Being a trial site

Being part of clinical trials can be a rewarding part of medicine. While it does take some effort, it potentially provides you and your patients with access to novel treatments and methods. It is also a great way to learn about the research process and offers the opportunity to collaborate with peers. The skills and systems you develop from trial participation can even help you in planning your own studies.

Before becoming a trial site it is important to be aware of what you and your site will require. We have presented a summary of the requirements below. Remember that trial investigators will always be willing to problem solve if it means a motivated site joins their study – so if you don’t have all of the following items in place it is still worth expressing interest as others may be able to help you to get your site ready to go.


  • A leader – Principle investigator
  • A team – which might include co-investigator(s), study coordinators, a pharmacist and/or study-nurse(s)
  • GCP training and certificates for all trial site staff
  • For international trials, sufficient English or to get support from a translator to understand the Protocol and Investigators Brochure and Manuals, communicate with Contract Research Organization (CRO) and Study Team, and manage the electronic Case Report Forms (eCRF) (all trial site staff)
  • Basic equipment for handling drugs and laboratory specimens – centrifuge, refrigerator (s) etc.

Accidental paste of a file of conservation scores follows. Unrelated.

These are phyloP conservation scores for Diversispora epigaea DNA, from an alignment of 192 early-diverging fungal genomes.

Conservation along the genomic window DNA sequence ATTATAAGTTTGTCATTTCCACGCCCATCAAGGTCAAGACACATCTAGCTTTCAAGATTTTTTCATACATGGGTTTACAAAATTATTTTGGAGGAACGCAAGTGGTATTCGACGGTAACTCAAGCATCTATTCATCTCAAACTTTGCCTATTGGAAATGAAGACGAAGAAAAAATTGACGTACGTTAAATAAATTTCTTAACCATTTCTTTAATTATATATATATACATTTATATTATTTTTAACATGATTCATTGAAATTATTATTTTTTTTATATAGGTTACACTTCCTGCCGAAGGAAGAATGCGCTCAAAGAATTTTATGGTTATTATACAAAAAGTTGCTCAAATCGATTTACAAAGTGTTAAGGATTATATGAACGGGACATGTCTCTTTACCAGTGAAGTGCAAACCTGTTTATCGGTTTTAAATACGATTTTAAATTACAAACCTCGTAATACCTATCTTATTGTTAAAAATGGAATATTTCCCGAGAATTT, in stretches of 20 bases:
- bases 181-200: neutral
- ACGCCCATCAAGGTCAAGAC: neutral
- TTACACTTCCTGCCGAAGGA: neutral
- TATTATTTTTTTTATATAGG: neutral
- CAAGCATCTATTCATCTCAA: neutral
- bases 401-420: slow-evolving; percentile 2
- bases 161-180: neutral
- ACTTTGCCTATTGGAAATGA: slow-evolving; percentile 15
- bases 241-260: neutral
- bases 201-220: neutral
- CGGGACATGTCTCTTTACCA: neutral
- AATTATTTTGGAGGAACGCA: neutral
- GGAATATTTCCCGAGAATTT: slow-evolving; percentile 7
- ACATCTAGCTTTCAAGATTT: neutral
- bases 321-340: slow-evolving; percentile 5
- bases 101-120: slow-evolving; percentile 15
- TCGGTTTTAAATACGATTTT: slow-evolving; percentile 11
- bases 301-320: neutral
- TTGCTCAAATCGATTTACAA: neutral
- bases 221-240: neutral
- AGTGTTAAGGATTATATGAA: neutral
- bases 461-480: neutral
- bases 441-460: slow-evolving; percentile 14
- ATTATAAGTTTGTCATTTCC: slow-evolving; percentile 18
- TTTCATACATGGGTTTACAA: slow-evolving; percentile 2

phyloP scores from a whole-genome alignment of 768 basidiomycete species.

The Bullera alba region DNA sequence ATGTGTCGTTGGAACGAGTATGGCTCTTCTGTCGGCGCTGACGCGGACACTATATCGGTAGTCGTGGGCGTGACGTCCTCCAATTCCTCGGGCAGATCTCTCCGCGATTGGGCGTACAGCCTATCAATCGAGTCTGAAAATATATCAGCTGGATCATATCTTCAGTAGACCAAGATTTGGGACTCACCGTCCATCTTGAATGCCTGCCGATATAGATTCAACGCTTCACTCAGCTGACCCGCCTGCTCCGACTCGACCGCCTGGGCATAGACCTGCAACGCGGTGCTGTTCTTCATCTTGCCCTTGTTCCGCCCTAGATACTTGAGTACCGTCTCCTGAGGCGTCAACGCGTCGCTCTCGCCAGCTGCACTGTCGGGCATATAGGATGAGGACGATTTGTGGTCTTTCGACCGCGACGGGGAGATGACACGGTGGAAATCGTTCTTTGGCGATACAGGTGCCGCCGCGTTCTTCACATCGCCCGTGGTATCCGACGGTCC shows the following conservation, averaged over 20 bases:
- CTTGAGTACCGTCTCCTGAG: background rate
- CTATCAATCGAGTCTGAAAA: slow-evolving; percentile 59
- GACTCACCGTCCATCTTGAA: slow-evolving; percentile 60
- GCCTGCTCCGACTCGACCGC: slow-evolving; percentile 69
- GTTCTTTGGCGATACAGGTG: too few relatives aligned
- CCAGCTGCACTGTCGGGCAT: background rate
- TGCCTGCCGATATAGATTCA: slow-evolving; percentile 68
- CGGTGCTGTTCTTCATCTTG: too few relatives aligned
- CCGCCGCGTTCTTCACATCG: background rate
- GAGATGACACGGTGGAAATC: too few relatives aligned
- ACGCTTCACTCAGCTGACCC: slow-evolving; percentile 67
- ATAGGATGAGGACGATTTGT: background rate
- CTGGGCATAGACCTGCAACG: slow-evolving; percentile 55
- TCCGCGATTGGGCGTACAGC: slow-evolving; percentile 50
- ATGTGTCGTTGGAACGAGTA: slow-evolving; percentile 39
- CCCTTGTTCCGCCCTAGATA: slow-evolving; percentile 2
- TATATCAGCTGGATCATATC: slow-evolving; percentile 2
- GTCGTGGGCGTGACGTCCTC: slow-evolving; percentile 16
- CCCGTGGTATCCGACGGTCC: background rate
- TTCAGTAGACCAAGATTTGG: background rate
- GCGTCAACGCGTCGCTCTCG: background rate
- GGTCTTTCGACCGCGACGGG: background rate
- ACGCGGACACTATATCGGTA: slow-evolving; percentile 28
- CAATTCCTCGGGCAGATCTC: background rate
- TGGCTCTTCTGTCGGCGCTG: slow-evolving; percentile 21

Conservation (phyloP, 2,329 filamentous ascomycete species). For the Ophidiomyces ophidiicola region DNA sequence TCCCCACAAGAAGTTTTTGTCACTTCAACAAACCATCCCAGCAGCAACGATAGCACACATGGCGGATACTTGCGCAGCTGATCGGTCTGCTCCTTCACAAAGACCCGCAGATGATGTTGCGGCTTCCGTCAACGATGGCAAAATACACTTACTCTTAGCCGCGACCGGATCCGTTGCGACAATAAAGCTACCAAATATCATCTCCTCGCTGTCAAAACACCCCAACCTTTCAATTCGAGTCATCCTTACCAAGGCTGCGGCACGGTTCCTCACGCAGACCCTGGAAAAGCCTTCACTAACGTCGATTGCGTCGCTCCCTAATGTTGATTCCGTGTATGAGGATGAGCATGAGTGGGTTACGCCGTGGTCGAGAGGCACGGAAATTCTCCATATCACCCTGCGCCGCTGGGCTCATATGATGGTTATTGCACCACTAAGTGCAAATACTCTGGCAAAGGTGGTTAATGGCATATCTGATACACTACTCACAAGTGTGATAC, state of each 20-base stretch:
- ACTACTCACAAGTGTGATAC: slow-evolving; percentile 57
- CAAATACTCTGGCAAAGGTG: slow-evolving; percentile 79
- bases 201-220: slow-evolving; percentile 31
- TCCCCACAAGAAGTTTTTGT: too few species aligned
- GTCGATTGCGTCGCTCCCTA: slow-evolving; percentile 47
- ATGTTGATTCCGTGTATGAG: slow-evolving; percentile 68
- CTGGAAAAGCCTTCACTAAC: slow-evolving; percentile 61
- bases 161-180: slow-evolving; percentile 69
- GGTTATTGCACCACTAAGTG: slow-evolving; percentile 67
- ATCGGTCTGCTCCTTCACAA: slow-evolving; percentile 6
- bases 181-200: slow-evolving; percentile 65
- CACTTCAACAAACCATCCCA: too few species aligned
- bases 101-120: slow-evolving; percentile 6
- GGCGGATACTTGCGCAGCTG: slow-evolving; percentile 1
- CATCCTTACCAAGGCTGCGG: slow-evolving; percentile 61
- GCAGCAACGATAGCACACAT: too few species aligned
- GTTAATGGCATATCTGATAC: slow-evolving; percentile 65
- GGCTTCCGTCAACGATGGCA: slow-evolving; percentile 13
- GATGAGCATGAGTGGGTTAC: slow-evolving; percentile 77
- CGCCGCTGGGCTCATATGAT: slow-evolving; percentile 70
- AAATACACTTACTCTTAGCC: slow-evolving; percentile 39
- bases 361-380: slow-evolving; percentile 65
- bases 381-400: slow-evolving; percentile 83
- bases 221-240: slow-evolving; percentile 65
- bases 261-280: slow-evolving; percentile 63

• Access to local laboratory, radiology and/or pharmacy services
  • An appropriate place for study documentation storage, for Investigational Medicinal Product (IMP) (i.e. the study drug) storage and dispensing
  • Appropriate place to see the patients and administer the IMP
  • Access to the internet
  • Enough time to conduct the trial (it may be more time-consuming than you first think)

  • Express your interest in the research question
  • Review the study synopsis, especially the site and patient eligibility criteria
  • Make sure you have sufficient staff, room and equipment to conduct the study
  • Make sure that specific patient population is available in your institution, or you have contacts with other institutions which can refer the patients
  • Make sure you are able to follow the screening and recruitment schedule, and study protocol procedures
  • Make sure your institution has an appropriate license for all procedures outlined in the study protocol
  • Make sure you have an access to an accredited Institutional Review Board (IRB) or Independent Ethics Committee (IEC)
  • Make sure the head of your institution will sign the Study Agreement

  • Undergo specific training, most of which is online
  • Receive and manage multiple correspondence from the monitors and study team
  • Receive and manage multiple protocol versions and amendments
  • Spend time talking to the patients about the trial before they sign Informed Consent
  • Expect challenges in pre-screening and screening patients – it may be harder than anticipated to find eligible patients
  • Timely obtain, handle and ship samples from the patients
  • Monitor and timely report Adverse Events (AEs) and Serious Adverse Events (SAEs)
  • Undergo monitor’s visits – which may not happen not as often as you need
  • Be audited

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